‘Westworld’ Producer Defends Explicit Sex, Rape Scenes

TCA 2016: “Sexual violence is an issue we take very seriously,” executive producer Lisa Joy says of HBO sci-fi epic

Last Updated: July 30, 2016 @ 7:16 PM

The producers of HBO’s upcoming sci-fi epic “Westworld” are on the defensive over the show’s explicit sex and rape scenes.

Promoting the show about a futuristic theme park at the TV press tour in Beverly Hills Saturday, the network showed a trailer containing graphic nudity and the sexual exploitation of the protagonist, played by Evan Rachel Wood. In followup questions, reporters pressed the producers over the issue, much as they weighed in earlier Saturday during a tense question-and-answer session with new HBO programming boss Casey Bloys.

“Sexual violence … is an issue we take very, very seriously,” said “Westworld” executive producer Lisa Joy, who is overseeing the show with her husband, Jonathan Nolan. “So in its portrayal we really endeavored for it to not be about the fetishization of those acts; it is about exploring the crime and establishing the crime, and exploring the torment of the characters within this story.”

“Westworld,” an adaptation of the 1973 movie from the late novelist Michael Crichton, has already landed in controversy for its handling of sex scenes. The series also stars Anthony Hopkins and Ed Harris, who appeared on the panel alongside Wood, Joy and Nolan.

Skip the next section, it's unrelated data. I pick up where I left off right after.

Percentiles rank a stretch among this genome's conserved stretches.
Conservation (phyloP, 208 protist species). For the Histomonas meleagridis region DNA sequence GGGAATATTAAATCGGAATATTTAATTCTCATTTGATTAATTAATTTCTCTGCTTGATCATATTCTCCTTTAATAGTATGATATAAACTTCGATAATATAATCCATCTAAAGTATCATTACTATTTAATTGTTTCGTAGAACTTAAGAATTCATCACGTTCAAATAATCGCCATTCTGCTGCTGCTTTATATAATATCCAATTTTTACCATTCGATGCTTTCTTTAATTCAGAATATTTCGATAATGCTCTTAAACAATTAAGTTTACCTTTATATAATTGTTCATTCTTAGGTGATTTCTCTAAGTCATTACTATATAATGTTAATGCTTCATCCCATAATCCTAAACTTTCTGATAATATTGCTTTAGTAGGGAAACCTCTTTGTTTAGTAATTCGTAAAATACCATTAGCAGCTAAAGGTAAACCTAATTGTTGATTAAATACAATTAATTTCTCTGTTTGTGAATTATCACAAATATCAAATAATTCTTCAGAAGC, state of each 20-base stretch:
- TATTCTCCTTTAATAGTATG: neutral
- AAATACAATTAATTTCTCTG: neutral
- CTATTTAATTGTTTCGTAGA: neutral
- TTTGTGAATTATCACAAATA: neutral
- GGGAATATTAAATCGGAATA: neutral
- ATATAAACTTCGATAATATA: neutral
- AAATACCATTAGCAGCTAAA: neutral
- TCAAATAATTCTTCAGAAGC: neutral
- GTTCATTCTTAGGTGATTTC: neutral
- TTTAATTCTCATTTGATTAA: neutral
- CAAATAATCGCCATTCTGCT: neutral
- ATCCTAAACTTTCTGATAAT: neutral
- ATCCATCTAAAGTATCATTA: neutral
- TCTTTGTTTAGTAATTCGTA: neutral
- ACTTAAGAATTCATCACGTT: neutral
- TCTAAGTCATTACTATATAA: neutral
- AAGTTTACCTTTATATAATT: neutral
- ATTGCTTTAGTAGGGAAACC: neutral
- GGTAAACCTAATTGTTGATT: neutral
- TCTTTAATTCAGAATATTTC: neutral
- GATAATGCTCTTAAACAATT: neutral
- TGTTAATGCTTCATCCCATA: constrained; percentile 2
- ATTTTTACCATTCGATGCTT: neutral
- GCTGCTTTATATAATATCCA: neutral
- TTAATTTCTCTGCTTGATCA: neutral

Extras on the HBO production signed contracts agreeing to perform “fully nude” and engage in “genital-to-genital touching,” simulated oral sex and other acts, according to documents leaked last year.

The producers are defending the explicit nature of the scenes by arguing, essentially, that rape is a fact of life.

“Violence and sexual violence have, sadly, been a fact of human history since the beginning of human history,” Joy said. “There’s something about us — thankfully, not the majority of us — but there are people who engage in violence.”

There’s also something about being on HBO that gives the producers free rein to indulge in plenty of sex and violence. The network is not under the same federally mandated broadcast restrictions that censor broadcasters. HBO’s fantasy epic “Game of Thrones” has likewise come under fire for its extreme depictions of rape and sexuality.

Similarly, Nolan said the producers didn’t have to rely on familiar TV tropes, like introducing a different “host” each week into the amusement park to amplify the number of possible stories.

“We didn’t do a ‘Fantasy Island’ version of the show,” Nolan said. “That’s the broadcast version.”